I didn’t realize how valuable my writing and editing skills are until I was out of the news business. That’s the main reason I was hired in marketing; my company needed someone with writing and editing abilities. In order to be seen by customers, every business needs a writer because right now it’s all about great content. People don’t need to sit through ads anymore – they seek out the content they want to read. Companies have to adjust by hiring writers to create content their customers will seek out.

3. Communication skills

Companies have trouble with communication. Reporters especially know how to communicate tactfully, and can get people to open up. Interview skills are invaluable, especially when dealing with clients or hosting increasingly popular (and also invaluable) website usability tests.

4. Hard workers

Editors and reporters do what it takes to get the paper out. They cover late-night fires, early morning meetings, late-night meetings, ten local football games in one Friday night, let’s not forget elections – and everything else that happens in the coverage area. It’s crazy.

5. Connections

If your company is fortunate enough to snag a locally laid-off reporter, you get the benefit of an employee with pre-intstalled, impressive connections; police chiefs, media influencers, government officials and more. Tread lightly in asking favors though – revisit number 1 if that confuses you.

6. Deadline-driven

You see this in every job ad out there. Every employer wants a deadline-driven employee. Well, it doesn’t get more deadline-driven than a daily newspaper professional. We’re serious about deadlines. The paper has to print – and you do not want to be the person who costs the company thousands of dollars because it went late. There are rare exceptions though (see number 4).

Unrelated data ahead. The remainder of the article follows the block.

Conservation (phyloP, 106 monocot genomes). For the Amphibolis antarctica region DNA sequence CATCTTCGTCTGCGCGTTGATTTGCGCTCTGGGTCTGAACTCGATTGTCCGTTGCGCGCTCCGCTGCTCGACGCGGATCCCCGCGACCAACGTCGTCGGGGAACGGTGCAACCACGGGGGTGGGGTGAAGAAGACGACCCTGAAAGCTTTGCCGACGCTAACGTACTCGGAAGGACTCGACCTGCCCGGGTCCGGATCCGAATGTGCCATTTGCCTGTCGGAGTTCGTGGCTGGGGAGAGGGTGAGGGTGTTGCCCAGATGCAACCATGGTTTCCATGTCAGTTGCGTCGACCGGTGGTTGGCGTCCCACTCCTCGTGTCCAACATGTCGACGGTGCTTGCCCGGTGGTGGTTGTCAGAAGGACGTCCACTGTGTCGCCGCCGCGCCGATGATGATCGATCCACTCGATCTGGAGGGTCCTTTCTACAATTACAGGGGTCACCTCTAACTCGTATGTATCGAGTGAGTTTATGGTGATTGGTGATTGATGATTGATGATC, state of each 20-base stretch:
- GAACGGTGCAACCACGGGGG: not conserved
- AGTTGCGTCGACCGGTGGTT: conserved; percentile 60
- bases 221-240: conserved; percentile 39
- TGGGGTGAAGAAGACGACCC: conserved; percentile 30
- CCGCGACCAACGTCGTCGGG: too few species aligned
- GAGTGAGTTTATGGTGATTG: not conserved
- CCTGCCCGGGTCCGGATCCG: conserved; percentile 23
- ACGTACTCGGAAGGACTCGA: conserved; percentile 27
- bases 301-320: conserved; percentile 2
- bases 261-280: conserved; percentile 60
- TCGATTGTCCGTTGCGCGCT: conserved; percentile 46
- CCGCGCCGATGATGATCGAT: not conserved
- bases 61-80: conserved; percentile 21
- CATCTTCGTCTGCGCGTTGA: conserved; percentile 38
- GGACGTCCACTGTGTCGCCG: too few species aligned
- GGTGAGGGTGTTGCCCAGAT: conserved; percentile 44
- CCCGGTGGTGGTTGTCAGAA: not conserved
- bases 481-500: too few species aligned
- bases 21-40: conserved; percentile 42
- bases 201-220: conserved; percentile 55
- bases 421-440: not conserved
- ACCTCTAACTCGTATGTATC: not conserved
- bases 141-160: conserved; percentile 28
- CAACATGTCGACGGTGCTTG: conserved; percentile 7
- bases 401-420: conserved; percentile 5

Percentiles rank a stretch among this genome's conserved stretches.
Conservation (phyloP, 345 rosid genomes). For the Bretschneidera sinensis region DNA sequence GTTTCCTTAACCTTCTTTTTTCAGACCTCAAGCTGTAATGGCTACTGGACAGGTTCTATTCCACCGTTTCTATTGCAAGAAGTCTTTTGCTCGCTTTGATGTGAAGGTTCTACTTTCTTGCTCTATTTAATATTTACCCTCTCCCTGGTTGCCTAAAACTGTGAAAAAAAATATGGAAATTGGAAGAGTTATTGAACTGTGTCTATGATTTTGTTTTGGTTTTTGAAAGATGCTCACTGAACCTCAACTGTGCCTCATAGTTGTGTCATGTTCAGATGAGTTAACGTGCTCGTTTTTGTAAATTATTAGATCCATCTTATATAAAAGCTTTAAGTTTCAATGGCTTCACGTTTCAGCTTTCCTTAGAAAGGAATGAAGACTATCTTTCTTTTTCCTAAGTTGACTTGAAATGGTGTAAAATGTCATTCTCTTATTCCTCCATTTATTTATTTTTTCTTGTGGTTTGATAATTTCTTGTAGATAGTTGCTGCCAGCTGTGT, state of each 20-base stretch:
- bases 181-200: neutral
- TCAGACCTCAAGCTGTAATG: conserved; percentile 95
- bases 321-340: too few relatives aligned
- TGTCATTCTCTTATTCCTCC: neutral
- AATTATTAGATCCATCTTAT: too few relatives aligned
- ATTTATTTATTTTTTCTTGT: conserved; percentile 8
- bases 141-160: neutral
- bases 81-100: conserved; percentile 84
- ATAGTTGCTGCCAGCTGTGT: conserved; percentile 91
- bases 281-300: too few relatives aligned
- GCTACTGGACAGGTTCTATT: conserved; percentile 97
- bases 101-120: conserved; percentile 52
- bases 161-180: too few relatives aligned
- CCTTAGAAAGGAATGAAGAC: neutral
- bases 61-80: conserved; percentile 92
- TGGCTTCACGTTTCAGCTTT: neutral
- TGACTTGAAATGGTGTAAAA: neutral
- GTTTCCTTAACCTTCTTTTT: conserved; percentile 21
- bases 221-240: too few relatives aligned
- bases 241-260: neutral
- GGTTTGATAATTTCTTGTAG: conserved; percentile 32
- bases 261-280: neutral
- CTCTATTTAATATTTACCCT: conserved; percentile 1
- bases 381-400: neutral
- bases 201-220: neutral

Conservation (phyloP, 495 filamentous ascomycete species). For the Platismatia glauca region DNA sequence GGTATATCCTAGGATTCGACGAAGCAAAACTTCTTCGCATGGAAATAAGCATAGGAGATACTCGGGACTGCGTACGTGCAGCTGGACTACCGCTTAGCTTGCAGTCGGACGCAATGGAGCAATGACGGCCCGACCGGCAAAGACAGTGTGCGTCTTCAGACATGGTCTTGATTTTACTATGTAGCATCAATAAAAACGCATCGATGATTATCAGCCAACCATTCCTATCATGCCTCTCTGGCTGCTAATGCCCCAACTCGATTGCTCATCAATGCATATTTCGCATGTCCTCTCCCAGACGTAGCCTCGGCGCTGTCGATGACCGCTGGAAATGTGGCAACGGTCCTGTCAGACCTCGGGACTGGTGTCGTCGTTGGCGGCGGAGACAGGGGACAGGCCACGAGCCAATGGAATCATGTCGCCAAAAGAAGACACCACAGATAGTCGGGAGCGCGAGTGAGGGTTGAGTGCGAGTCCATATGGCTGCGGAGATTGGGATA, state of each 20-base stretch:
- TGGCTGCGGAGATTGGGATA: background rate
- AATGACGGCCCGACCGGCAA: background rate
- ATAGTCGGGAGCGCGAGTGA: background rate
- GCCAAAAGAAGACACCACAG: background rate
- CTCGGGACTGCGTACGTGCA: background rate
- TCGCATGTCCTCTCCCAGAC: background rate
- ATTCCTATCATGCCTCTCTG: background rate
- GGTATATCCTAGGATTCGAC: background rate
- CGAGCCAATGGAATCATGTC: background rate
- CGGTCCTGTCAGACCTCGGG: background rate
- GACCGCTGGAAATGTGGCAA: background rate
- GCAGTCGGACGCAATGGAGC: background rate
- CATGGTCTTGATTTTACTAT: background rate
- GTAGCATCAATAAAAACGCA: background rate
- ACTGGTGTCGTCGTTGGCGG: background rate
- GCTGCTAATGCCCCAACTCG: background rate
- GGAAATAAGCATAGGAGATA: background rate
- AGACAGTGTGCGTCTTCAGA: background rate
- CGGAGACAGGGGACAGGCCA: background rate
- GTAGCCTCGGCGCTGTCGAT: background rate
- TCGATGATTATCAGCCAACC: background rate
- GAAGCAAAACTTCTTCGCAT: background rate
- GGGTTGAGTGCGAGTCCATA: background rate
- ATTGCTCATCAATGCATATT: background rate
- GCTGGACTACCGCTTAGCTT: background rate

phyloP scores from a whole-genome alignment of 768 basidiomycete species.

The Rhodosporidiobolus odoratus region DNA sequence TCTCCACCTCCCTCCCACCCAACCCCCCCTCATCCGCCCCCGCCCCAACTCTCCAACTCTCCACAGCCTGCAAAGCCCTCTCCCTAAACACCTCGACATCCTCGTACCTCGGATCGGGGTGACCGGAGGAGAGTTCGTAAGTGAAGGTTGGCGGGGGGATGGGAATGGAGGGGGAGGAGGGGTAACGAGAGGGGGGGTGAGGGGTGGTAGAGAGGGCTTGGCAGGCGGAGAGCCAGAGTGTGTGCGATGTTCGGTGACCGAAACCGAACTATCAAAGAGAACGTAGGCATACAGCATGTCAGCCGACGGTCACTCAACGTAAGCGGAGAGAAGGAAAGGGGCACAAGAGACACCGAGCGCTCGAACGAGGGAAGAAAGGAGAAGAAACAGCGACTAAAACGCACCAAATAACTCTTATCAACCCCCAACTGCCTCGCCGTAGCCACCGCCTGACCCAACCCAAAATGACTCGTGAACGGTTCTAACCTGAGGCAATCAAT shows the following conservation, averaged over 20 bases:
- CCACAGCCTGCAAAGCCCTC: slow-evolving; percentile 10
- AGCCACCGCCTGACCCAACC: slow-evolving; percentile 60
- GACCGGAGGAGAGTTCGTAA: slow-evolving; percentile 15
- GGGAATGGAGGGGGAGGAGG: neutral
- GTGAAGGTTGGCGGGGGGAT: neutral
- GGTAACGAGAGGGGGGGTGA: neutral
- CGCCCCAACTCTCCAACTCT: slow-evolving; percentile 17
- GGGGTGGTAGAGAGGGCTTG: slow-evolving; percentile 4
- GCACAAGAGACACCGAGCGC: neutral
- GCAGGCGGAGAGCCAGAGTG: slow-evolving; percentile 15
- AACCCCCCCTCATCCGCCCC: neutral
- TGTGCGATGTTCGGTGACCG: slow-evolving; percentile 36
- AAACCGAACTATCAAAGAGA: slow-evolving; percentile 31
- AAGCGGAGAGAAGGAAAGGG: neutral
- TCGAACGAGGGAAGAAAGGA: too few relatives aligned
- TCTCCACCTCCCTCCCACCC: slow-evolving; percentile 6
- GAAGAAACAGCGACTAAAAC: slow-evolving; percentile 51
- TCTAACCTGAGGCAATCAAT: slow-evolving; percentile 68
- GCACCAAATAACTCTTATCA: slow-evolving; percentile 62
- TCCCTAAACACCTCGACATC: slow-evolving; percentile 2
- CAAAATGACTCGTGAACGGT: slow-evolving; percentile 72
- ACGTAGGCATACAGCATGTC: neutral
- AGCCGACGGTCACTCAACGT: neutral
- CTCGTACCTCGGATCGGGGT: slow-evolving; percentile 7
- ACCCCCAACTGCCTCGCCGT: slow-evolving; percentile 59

7. Fast learners

Reporters and editors have to learn a subject pretty fast if they’re going to write and edit a story about it. Also, the changing job scene requires reporters to learn social media marketing, editors to learn page design, etc. They learn these things on the job – with a daily deadline to meet.

8. Humor

A newsroom is the funniest place in the world. Often, it has to be funny or we wouldn’t be able to handle the daily tragedies that cross the desk. You don’t have to worry about offending someone who used to work in a newsroom.

9. Detail-oriented

I got so sick of seeing this requirement in job descriptions. This must’ve been the most popular item to list as a job requirement: detail-oriented. Editors are the most obnoxiously detail-oriented people you will ever meet. They know when you’ve misplaced a comma, and won’t hesitate to fix it. It’s not just the grammar and spelling of things, either. They are fact-checkers. Editors have to make sure the newspaper won’t be sued because the word “allegedly” or the phrase “on charges of” was left out. Not to mention the inevitable “pubic” instead of “public” or when a reporter just tries to slip something obscene through just for the fun of it. We’re detail-obsessed – it’s a borderline disorder.

10. Grateful

I probably shouldn’t say this for job-bargaining purposes, but former journalists are the most grateful employees you can have. We’re used to the worst conditions – low pay, understaffed, overworked, furloughs. We feel like we’ve hit the jackpot when we work a straight eight-hour day (during the day!), we get more money, a fair amount of work, and even a bonus! I’ve been a working professional for eight years and didn’t get a bonus until I snagged a marketing gig. I was just relieved at not having to take weeks off without pay! And, I can take vacations whenever I want! I don’t have to schedule them around when other people will be in the office. And I’ve witnessed a Christmas miracle – in that I don’t have to work on Christmas! I get ALL HOLIDAYS OFF!

So, that’s why every company should hire a former journalist. There are a lot more reasons, actually, but I had to keep it at a neat number like 10.

I’d love to see other reasons though, so list ’em below!